Image: Vincent Van Gogh, Weeping Woman, 1883
HOW TO DO IT. How to write about the things we see, hear, read, think about? The things that move us. How to get to the bottom of why we’re moved? Don’t I open up file after file, begin essay after essay — find myself distracted, or frustrated, or simply incapable of making the connections I know are there? I do. And doesn’t that make it hard to come back, to sustain the conviction — while I’m waiting for things to land and make sense — that it matters what I think and feel?
I wanted to write about Krapp’s Last Tape, at the Kirk Douglas Theatre: how I knew I was seeing something remarkable (John Hurt as Krapp); how I was tired, and made the mistake of drinking a glass of wine before the show, during which I was therefore compelled to pinch my thighs to stay awake; how I drifted in and out in spite of my efforts, and, naturally, punished myself for drifting; how, disgusted with myself, it got so I couldn’t tell what was real, dreamed, that is, in my seat in the theater, and what was staged and acted on the proscenium below. Whose mother were we talking about? Whose birthday? Whose memories and mortality, Krapp's or mine?
Next, I planned to write about Other Desert Cities at the Mark Taper Forum. I wondered: did John Robin Baitz inadvertently stumble into the current argument about truth in nonfiction or did he invent it? In his excellent play, a writer, Brooke Wyeth, comes home for Christmas with a dangerous and damaging memoir under her arm. Her parents don’t want her to publish the work. And the book she eventually winds up writing (spoiler alert, but I’m not spoiling much) doesn’t come close to telling the facts. Which made me want to ask the playwright: does his character ultimately sell her “memoir” as fiction or nonfiction?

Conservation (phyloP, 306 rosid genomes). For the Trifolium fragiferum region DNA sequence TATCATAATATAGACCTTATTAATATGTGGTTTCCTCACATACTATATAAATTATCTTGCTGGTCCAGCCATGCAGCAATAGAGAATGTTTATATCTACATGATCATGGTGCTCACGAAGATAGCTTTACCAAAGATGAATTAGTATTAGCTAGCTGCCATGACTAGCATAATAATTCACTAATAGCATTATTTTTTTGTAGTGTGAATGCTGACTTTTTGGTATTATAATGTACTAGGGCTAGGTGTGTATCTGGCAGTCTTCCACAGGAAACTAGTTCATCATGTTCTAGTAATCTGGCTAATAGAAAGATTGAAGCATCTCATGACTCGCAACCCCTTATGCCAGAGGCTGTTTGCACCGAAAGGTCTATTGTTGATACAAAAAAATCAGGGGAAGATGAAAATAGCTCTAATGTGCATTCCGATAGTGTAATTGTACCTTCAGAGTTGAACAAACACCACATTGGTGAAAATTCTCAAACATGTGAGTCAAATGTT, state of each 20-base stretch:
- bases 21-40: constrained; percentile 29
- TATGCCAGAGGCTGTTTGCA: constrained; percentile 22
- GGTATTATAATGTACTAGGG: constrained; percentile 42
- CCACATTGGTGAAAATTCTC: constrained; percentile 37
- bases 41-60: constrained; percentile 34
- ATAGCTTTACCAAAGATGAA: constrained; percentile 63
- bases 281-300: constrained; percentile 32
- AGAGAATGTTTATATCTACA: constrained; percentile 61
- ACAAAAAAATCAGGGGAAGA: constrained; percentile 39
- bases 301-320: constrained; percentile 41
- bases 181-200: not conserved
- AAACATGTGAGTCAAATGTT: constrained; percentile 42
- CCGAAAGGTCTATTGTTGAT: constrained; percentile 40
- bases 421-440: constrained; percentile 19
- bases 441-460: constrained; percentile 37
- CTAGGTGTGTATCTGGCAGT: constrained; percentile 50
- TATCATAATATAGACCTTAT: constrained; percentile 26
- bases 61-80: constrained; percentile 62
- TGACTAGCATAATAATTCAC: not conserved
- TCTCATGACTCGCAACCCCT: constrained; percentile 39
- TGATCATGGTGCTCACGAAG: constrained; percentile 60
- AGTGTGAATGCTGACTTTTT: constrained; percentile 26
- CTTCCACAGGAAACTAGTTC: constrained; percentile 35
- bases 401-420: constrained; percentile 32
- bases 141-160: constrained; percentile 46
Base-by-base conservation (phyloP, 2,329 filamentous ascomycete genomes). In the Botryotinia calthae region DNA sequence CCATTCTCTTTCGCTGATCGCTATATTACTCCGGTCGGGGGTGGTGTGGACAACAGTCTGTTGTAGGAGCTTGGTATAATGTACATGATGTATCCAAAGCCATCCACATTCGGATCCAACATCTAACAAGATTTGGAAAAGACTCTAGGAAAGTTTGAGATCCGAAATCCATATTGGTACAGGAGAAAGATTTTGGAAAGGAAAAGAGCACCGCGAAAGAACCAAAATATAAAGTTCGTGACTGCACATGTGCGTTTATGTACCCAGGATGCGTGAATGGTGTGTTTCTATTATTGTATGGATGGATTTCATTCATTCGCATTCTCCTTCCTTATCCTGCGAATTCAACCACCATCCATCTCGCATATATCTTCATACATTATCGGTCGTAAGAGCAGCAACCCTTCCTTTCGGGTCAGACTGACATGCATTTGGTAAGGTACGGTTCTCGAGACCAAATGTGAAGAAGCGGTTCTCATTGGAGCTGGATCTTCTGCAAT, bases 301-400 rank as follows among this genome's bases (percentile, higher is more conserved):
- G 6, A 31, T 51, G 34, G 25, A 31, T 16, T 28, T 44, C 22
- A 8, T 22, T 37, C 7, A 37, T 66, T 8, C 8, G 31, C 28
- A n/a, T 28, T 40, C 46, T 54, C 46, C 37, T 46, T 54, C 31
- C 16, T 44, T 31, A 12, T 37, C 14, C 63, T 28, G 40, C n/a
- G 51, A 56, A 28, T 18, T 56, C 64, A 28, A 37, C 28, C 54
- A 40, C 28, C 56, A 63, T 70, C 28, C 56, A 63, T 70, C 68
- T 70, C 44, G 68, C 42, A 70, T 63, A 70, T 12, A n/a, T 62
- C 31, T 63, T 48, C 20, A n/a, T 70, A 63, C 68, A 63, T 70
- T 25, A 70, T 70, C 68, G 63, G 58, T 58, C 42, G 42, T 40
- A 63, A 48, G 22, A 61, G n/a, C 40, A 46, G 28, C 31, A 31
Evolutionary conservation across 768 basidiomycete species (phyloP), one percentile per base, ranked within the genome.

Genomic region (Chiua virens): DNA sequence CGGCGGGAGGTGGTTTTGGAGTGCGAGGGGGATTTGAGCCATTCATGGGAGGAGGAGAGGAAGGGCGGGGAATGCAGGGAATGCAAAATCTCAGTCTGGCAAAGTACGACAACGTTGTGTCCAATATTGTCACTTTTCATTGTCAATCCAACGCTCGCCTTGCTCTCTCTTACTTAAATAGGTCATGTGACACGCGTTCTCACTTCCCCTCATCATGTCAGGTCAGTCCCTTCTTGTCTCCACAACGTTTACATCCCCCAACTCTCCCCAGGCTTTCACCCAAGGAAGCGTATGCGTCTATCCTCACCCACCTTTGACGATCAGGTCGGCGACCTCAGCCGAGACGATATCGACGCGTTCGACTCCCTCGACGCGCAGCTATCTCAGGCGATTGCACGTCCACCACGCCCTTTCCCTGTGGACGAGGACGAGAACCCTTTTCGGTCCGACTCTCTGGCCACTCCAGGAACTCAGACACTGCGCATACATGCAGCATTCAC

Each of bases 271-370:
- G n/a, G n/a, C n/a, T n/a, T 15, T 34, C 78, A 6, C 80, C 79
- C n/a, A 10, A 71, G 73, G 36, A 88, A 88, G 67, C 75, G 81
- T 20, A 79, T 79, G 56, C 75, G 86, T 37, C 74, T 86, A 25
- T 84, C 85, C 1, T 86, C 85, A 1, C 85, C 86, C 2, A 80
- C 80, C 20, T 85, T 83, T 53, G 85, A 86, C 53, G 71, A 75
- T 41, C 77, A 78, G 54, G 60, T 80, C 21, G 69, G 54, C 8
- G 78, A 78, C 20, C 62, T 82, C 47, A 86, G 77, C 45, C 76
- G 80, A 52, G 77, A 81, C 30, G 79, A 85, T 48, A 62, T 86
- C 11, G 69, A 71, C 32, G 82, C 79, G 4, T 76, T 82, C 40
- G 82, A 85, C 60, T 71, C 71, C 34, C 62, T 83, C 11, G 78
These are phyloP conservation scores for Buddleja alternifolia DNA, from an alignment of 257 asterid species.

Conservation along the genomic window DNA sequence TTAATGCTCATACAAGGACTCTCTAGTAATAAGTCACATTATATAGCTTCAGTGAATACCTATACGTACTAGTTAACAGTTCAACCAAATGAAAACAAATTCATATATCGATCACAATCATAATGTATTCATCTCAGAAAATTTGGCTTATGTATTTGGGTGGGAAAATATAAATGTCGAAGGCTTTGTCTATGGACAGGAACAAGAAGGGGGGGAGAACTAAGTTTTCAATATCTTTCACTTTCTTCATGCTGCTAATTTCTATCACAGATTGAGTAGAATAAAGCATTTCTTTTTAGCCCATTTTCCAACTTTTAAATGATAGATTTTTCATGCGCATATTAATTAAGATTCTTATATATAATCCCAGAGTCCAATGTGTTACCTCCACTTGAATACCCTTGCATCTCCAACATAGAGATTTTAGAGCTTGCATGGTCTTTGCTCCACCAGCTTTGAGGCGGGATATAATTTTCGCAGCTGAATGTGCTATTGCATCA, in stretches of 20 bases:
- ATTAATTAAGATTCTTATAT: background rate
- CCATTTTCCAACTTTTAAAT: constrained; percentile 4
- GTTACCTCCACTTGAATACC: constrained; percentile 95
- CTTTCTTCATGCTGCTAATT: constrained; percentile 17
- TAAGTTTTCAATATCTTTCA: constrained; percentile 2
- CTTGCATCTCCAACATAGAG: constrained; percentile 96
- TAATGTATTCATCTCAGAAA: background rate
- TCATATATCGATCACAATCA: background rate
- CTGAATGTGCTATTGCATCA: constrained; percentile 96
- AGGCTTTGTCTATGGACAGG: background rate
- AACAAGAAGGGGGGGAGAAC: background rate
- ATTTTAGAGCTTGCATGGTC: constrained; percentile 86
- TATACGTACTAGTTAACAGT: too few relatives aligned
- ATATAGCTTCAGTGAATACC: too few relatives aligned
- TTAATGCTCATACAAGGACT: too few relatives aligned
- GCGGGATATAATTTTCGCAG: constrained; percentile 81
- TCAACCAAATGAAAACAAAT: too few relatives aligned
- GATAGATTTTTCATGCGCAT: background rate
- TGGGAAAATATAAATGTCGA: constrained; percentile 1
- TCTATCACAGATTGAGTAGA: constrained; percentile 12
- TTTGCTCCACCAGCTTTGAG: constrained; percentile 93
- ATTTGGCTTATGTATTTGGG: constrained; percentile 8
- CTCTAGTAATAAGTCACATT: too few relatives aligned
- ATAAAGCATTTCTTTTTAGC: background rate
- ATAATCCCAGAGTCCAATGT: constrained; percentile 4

Then Gatz came to town and I found myself with another gate-crashing essay-in-progress, about a production in which an acting company — New York City's Elevator Repair Service — reads The Great Gatsby from beginning to end; six and a half hours of theatre (interrupted by two intermissions and a dinner break), and this time I never closed my eyes, not once. If you were there, too, and if you supposed, as some card-carrying critics did, that this was a staged adaptation of the classic — you missed the point, I think. For though it’s absolutely faithful to the text, Gatz is a not performance of Gatsby, not really. It’s a play about reading: it tells the story of what happens when a reader falls under the spell of a beautiful book.
So. A month or so ago — having convinced myself that Beckett would have approved of my misery (my experience of his play much more in keeping with his oeuvre, than if I’d been riveted, right?) — I’d made a bunch of notes towards that piece about Krapp. Which hadn’t come round for me by the time I saw the Baitz play. After which I opened another file. And same thing all over again with Gatz. And, if I hadn’t been distracted and frustrated by one piece after the other — if, even a week ago, I’d gone back to any of those essays — who’s to say whether I'd have linked them or how? Who ever knows what she's writing about before she's written? In each case, s...read more